Tourism minister Pohamba Shifeta has urged Namibians and visitors alike requiring travel to South Africa to consider alternative routes such as air travel after virus-hit nation temporarily closed its land borders to all visitors in order to slow the spread of coronavirus.
The announcement on Monday evening by that country’s President Cyril Ramaphosa has left many stranded, including bus operators who frequently transport passengers between the two countries following the suspension of their services.
Ramaphosa announced 20 land borders will be closed until February 15. However, he said, the closures will have several exceptions such as those travelling for medical emergencies and transportation of essential goods. In an interview, Shifeta yesterday said Namibians stranded in either country should explore the available alternative available transport modes such as air.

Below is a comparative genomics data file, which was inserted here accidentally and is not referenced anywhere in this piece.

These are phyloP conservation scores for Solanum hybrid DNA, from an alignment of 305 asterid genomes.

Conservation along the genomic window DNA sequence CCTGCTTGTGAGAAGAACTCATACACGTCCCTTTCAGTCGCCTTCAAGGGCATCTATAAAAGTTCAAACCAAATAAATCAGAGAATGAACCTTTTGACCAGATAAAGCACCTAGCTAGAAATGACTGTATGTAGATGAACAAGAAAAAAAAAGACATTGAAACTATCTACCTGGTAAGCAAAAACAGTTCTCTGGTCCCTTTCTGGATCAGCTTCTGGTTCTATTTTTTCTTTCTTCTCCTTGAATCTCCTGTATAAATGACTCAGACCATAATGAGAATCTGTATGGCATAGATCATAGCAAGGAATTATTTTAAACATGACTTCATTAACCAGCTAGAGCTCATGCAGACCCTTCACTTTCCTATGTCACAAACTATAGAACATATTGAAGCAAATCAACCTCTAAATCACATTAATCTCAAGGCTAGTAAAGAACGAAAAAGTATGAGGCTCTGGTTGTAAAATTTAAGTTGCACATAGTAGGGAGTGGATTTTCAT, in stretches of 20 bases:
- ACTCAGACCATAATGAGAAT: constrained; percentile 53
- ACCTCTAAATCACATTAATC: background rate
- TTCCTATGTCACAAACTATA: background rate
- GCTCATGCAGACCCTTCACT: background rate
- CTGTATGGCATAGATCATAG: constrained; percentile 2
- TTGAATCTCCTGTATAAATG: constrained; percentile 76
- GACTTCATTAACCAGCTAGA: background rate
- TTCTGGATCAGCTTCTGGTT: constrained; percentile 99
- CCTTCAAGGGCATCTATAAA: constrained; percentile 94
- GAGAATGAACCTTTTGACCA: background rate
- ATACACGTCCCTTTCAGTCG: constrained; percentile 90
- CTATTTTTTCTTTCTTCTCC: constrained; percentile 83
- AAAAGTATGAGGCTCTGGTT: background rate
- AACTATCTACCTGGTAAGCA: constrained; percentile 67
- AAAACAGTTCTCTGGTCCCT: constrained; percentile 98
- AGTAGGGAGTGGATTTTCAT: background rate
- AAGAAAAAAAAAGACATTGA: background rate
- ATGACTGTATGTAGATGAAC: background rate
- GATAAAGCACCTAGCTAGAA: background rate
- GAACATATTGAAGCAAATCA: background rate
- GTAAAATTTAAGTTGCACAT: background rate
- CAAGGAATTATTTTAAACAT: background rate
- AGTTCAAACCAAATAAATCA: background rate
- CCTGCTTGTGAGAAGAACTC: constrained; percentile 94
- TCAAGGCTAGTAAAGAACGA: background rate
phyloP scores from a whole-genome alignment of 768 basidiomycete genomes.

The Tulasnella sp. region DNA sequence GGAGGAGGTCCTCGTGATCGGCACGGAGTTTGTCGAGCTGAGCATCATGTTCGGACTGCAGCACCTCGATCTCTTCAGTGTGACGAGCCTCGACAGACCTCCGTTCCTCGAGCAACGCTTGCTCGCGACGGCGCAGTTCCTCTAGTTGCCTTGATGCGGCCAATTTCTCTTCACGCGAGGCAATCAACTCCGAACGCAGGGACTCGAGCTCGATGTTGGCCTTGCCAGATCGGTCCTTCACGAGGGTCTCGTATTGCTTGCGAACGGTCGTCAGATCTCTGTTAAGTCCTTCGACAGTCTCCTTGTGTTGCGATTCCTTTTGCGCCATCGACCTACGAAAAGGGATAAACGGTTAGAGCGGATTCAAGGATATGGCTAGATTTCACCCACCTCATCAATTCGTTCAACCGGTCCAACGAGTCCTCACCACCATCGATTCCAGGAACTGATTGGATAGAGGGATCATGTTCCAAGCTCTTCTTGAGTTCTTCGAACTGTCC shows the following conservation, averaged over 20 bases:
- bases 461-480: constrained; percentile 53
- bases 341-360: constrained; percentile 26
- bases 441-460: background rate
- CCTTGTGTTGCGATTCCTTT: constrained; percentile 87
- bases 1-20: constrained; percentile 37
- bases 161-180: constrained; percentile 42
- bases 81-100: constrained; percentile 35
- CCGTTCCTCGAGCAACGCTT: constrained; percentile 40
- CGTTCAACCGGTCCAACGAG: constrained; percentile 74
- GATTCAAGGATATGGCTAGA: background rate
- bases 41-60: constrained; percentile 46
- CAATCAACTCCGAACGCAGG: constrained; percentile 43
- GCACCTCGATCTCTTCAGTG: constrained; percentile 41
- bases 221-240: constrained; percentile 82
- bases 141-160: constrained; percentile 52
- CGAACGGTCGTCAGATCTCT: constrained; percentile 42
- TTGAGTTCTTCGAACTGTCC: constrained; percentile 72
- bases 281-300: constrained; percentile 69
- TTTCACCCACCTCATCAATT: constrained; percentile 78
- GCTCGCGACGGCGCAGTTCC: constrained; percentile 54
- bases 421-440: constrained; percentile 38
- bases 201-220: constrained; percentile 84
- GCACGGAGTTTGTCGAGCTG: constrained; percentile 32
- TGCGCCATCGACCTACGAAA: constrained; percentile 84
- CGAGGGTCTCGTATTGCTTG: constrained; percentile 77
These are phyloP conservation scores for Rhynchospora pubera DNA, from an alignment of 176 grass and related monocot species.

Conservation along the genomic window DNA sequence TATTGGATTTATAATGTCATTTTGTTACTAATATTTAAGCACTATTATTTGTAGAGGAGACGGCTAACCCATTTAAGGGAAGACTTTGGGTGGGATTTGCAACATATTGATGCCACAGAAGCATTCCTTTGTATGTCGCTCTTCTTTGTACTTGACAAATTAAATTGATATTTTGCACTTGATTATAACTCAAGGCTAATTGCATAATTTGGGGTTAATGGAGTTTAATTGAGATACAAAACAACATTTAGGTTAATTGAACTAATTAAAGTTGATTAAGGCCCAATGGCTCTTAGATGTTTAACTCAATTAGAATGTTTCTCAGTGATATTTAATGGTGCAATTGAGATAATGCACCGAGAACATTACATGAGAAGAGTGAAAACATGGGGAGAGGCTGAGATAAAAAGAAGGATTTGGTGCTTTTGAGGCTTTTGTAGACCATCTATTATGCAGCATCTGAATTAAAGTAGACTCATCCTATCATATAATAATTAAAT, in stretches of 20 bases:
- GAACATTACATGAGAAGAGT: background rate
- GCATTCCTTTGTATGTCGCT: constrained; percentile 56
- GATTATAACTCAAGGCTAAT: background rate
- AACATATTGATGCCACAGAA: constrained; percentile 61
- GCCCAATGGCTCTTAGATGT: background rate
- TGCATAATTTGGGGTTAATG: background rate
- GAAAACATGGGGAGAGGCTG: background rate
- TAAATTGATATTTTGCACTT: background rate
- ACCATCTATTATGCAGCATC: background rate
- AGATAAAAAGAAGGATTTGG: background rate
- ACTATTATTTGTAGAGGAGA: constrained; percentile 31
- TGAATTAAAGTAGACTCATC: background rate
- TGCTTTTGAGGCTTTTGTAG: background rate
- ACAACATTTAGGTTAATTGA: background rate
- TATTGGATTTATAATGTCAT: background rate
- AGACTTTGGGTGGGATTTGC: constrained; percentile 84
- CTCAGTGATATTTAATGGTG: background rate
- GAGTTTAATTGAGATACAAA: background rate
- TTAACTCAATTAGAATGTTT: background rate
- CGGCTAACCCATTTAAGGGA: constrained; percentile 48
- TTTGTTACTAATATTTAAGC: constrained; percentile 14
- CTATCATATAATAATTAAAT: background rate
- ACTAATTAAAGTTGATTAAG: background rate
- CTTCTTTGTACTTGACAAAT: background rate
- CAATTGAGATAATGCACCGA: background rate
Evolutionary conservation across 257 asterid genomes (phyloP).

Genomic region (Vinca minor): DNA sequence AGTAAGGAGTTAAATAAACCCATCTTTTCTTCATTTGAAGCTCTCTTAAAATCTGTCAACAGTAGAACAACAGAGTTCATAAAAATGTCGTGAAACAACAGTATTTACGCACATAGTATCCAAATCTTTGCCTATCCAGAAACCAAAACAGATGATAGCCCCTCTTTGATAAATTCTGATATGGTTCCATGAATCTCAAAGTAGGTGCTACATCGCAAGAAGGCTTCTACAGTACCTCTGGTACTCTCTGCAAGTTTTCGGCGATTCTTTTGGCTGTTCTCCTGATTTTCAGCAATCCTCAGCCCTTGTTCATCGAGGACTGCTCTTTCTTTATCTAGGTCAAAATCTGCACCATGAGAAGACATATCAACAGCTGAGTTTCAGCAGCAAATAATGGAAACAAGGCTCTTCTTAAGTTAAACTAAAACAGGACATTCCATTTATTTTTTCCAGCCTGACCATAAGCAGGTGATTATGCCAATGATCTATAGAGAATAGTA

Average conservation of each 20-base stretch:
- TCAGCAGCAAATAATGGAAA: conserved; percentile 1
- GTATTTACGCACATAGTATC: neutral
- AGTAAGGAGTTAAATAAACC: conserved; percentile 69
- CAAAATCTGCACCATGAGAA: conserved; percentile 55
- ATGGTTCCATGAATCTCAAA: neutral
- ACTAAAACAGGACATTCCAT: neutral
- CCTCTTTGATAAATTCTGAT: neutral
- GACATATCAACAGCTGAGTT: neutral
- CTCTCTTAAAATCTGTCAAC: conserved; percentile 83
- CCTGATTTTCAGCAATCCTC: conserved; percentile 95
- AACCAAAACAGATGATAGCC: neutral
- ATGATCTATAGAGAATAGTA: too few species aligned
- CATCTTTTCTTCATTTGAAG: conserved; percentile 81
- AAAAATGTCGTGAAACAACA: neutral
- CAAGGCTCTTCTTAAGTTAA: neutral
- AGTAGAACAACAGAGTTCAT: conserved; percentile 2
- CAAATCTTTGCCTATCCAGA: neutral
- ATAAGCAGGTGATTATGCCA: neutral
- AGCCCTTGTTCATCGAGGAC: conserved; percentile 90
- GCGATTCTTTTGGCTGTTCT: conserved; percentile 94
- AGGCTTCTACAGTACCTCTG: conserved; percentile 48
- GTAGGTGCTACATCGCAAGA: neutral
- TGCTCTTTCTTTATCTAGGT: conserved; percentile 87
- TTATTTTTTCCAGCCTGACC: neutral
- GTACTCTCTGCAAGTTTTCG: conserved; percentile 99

“They can still fly out. In any country, international law dictates that you cannot deny any citizen to come back home. If they want to come and there is a need to come, they can always come back if there is a way.
“They should follow available procedures from mission embassies of diplomatic offices to come home or go back home,” Shifeta said. In terms of tourism, he said, if the source market is closed, then Namibia cannot do anything, unless when they open. He said, for now, Namibia depends on the domestic economy, which shows positive signs due to given discounted leisure prices.
Ramaphosa extended coronavirus restrictions in the country Monday, citing a “massive increase” in Covid-19 cases driven by a variant discovered there last year.
The current measures were due to expire on 15 January and include closing beaches and public parks and banning the sale of alcohol.
Ramaphosa said the restrictions will be reassessed when the current peak of infections eases. The country has reported over 1.2 million Covid-19 cases and over 33 000 deaths. -email@example.com